Right angles and straight lines are easy to replicate.

    • CJinSD says:

      I had a die-cast model of a rally version of this car. Seeing the photos reminded me of its existence. Mine was about 1:24 scale, and it was red with white stripes. I have no idea what happened to it. Perhaps my mother boxed it up somewhere when she turned my childhood bedroom into an office while I was at college. I might look for it when I visit my folks for Christmas. I lived in the Netherlands in 1984. These cars were fairly common. Sadly, many of the ones I saw on the street were already rusting with a vengeance, and they were not old at the time. Maybe that's why this survivor can command such a high price. Ironic.

    • julkinen says:

      Yes, that's the exact one. I loved mine.

  5. salguod says:

    Is the engine leaning to the driver's side? Is it supposed to?

  6. Van_Sarockin says:

    Wow, I didn't know they'd made this. Interesting, but I think I still prefer the Alfettas and the Milanos. And it's probably more fun to drive it daily with the smaller engine, you've gotta mash the throttle, shift like mad,late brake, attack the corners and never let up, just to stay even with traffic.

    • Dean Bigglesworth says:

      Even with the 110hp 1.6 it still has 100hp/ton power to weight ratio, i don't know about the US of A but around here the majority of cars are still way under that.

      • Van_Sarockin says:

        That looks like 22 lbs/hp, which is kind of anemic in these parts. Still, flogging a 128 around was always tremendous fun.

        What's stupid, is all the folks in Porsches and Ferraris who can't get out of second gear without losing their licenses.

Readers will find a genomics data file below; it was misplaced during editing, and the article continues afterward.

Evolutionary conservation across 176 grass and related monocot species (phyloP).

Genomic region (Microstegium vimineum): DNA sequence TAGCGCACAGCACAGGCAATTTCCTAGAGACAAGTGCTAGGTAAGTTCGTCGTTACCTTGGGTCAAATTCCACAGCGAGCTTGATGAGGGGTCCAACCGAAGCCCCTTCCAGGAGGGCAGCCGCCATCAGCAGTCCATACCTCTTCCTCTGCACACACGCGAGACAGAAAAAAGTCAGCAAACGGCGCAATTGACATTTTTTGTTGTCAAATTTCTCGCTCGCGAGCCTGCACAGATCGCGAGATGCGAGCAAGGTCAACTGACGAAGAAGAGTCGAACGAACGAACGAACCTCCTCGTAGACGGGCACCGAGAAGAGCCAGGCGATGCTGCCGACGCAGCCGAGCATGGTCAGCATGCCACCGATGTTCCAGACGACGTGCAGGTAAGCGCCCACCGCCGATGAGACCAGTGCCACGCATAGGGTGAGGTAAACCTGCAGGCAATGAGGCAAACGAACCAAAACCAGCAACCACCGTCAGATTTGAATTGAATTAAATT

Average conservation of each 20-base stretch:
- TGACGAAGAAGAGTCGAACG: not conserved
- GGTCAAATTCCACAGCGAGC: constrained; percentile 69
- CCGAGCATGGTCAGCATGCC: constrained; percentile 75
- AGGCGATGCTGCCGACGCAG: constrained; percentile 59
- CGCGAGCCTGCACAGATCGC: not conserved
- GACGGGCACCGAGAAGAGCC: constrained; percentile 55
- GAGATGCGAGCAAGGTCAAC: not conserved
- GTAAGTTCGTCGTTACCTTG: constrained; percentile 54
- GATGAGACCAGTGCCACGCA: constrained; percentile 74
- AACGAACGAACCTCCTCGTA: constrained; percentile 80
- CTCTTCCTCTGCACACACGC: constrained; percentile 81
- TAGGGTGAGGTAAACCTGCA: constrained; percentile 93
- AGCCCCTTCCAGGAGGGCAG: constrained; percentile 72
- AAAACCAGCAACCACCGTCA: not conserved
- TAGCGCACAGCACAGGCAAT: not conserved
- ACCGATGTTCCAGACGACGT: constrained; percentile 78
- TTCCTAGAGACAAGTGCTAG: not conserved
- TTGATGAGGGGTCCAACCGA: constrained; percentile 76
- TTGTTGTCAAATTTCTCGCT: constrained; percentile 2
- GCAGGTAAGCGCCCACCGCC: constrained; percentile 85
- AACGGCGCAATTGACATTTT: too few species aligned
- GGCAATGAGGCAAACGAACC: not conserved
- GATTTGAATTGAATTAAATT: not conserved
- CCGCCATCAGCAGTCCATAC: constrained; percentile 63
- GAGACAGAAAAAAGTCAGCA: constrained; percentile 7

• Dean Bigglesworth says:

          100hp/ton is pretty uch what is considered the minimum for a car to be fun if the chassis is good. A 100kg car with 100hp is decently peppy, and a 2ton car with 200hp is not exactly slow either. Not fast, but certainly not slow.

          I think really powerful cars on the street are frustrating.. Even with a 300hp car you can only really step on it for a few seconds before you're in the "lose your license for months" territory…

          • CJinSD says:

            The 200hp, 2 ton car will actually be effected less by the weight of passengers and cargo than the 100 hp, 1 ton car. I agree with you that there is a point of diminishing returns. I have a car that feels fairly quick but takes over 6 seconds to hit 60 mph. I can wind it to 8,000 rpm in 3rd gear on freeway entrance ramps without getting into the really big ticket zone. It's actually more fun than my company car, which has a supercharged engine and an automatic transmission and needs an alarm to tell you when you're crossing over from getting a speeding ticket to going straight to jail.

          • Vairship says:

            A 100kg car with 100hp certainly WOULD be peppy! ;-)

          • julkinen says:

            This is why I love my 518i. I can really use the throttle without reaching the speed limits too early. :)

    • Maymar says:

      That's pretty close to the same power to weight ratio as my slushbox'd Accent, which very rarely gets left behind by traffic. There's a reason I get ~23mpg.

      Of course, with the stick, it should be a little peppier, and a bit of a hoot.

  7. Maymar says:

    It's hideous.

    I want it.

  8. CJinSD says:

    Having poured over my magazines and Alfa brochures as a car crazy 14 year old, the Nuova Giulietta to have was the 1.8 liter version. It was almost 2 seconds quicker to 60 mph than the 1.6 liter, had a top speed over 112 mph, and didn't use much more fuel. The 2.0 wasn't much quicker while being thirstier, and the turbos were turbos. Worse than that, they were carbureted turbos. The less said about them, the better. There was also a diesel, but it was from back when 19 second 0-60 times were expected in European diesel cars. Besides, the engine was the point when Alfas were worthwhile cars.

  9. Buickboy92 says:

    Love everything about it!